So says Brian Armstrong of Coinbase as the newest shiny boy of Silicon Valley has clearly reached the stage of growth where some demand it virtue signals on all sorts of issues.
“It has become common for Silicon Valley companies to engage in a wide variety of social activism, even those unrelated to what the company does, and there are certainly employees who really want this in the company they work for. So why have we decided to take a different approach?
The reason is that while I think these efforts are well intentioned, they have the potential to destroy a lot of value at most companies, both by being a distraction, and by creating internal division. We’ve seen what internal strife at companies like Google and Facebook can do to productivity, and there are many smaller companies who have had their own challenges here.”
So says Armstrong as he navigates the tricky matter of becoming a mainstream company while still keeping the roots and focus. He says:
“It would go against our principles of inclusion and belonging to be more of an activist company on issues outside of our core mission.
We have people with many different backgrounds and viewpoints at Coinbase, and even if we all agree that something is a problem, we may not agree on how to actually go solve it.”
You’d think his argument is fairly persuasive with it boiling down to: bitcoin, not left or right. He effectively says as much:
“We are trying to create infrastructure for the cryptoeconomy, and that yes, this would create more equality of access for all people, but we aren’t trying to solve all forms of inequality in the world…
I don’t think companies can succeed trying to do everything. Creating an open financial system for the world is already a hugely ambitious mission, and we could easily spend the next decade or two trying to move the needle on global economic freedom.”
He concludes by declaring Coinbase is apolitical, save for where it directly affects cryptos. Stating in effect what many have been stating in this space for years, bitcoin is politically neutral.
Coindesk however, which has an axe to grind, asks dismissively what does apolitical even mean? “Even being apolitical can be taken as a political stance,” they say, which is true in some ways with their political stance being they want to focus on increasing global economic freedom through bitcoin, ethereum and other cryptos.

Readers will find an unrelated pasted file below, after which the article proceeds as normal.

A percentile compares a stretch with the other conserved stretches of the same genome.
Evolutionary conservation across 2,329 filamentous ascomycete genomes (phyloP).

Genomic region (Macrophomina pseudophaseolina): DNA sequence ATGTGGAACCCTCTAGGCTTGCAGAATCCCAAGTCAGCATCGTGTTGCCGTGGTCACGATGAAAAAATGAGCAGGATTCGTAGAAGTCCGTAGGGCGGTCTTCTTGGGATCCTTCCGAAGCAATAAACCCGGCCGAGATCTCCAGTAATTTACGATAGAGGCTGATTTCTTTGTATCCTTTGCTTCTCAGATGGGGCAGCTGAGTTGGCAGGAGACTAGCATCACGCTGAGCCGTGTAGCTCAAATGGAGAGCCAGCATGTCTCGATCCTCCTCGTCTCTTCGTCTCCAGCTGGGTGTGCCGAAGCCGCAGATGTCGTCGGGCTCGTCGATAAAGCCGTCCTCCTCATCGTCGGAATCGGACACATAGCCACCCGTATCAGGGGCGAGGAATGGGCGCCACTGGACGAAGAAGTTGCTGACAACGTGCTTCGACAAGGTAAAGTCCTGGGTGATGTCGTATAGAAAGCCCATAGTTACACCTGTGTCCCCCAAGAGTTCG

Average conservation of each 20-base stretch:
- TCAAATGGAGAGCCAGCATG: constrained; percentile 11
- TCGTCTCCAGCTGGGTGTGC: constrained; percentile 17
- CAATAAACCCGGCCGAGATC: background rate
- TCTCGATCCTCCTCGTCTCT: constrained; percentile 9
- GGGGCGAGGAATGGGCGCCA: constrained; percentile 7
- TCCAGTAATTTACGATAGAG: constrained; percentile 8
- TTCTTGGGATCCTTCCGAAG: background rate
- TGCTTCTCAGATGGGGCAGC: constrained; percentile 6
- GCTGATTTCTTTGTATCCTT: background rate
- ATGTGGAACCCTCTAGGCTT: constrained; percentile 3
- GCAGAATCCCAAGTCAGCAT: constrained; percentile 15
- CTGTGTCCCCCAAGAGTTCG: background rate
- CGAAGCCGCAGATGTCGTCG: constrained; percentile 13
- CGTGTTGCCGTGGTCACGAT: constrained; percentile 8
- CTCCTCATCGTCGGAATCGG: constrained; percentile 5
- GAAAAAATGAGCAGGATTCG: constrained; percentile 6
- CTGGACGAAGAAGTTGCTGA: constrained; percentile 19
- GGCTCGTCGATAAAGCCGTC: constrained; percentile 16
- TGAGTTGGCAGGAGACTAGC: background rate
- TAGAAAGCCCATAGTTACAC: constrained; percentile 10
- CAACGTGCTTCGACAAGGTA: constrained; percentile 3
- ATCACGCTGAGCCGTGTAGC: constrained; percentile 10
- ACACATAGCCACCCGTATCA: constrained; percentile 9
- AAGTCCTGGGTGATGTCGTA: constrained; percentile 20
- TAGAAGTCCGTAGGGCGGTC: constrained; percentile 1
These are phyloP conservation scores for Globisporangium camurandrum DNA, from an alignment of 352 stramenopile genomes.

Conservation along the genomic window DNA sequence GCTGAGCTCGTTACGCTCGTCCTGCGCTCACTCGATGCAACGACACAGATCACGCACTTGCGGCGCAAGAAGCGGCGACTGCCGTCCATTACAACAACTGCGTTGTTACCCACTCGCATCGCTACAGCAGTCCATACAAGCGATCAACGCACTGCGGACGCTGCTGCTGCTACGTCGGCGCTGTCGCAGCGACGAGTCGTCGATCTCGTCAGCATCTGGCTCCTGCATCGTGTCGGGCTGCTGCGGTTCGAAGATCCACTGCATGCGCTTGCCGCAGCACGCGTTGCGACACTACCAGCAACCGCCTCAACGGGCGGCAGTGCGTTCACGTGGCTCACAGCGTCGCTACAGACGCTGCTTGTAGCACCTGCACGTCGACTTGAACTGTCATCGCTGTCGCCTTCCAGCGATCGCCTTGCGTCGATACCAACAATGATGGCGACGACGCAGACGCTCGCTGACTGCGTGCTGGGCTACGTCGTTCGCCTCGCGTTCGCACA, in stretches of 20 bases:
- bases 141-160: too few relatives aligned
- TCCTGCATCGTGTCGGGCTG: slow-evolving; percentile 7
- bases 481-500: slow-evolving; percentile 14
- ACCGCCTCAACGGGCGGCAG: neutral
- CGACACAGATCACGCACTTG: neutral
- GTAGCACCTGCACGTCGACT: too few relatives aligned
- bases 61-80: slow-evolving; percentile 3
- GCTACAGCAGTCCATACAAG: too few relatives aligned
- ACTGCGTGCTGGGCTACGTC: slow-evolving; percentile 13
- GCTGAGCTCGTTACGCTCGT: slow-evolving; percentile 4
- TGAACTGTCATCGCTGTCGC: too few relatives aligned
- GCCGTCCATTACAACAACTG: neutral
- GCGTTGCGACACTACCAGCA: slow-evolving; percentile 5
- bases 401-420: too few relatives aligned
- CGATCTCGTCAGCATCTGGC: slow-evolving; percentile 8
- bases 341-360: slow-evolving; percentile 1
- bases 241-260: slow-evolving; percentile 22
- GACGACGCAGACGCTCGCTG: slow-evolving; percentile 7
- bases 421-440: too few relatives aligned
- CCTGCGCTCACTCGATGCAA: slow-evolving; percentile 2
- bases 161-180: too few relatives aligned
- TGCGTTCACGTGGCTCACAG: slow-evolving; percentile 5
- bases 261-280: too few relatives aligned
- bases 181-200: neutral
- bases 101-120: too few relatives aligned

That such a simple matter should attract so much attention probably says a lot more about a certain pipeline bubble of power exertion that moves from Harvard, Yale and the like to the top companies and then is imposed on society in a brainwashing way that amounts to cultural control and imposition.
That Google could change the rankings based on political leanings for example is something we always new and warned against. But that they now actually do it is also generally known, yet not proven yet through some document leaks by a whistleblower.
Making Google the arbiter of information based on what Harvard or Yale thinks today, is extremely dangerous.
Making Coinbase the arbiter of what bitcoin is or who is it for or what party it supports and much of the rest, also has its dangers.
Yet others disagree and there are decent arguments against bitcoin being politically neutral, not that one has much choice there since it’s like connecting a plus and minus cable to create energy.
The cables don’t care who connects them or how, the connection always creates energy. But, Ben Weiss, the COO of the crypto ATM operator CoinFlip, says:
“Buying and owning Bitcoin is, and has always been, an inherently political act. Buying Bitcoin is a vote for an inclusive financial system, a vote for human rights, and a vote for a better future.
It is a vote against authoritarianism, a vote against legacy systems riddled with racism and discrimination, and a vote against an economic system that has left too many people behind. Therefore, we cannot exist in this space without being political.”
That’s a lot of very general statements which need books to shades of grey, but bitcoin is a choice, an alternative for global value transfers.
It’s outside the current system in some ways, but not that outside since you generally have to go through centralized fiat exchanges.
It’s inclusive if you can afford the fees and if you have a sufficiently lucky timing where price goes up rather than down.
Bitcoin is an opt out, but it can’t really do much about racism any more than any other tool we use can do about it.
And where the economic system is concerned, well the world has never operated on such hard money as bitcoin so we have no clue based on data as to what it would be like.
There are however plenty of things bitcoin can do especially where international trade is concerned or quickly transporting savings or storing them or gaining some efficiencies in value transfers.
But bitcoin is not going to solve racism, or sophisticated corruption in the political system, or the general lack of accountability in the three branches system that is nearing its third century of being ancient.
So focusing on what bitcoin can solve may well be better for a bitcoin and ethereum focused company instead of falling to easy temptations which have now given Google the nickname of gulag.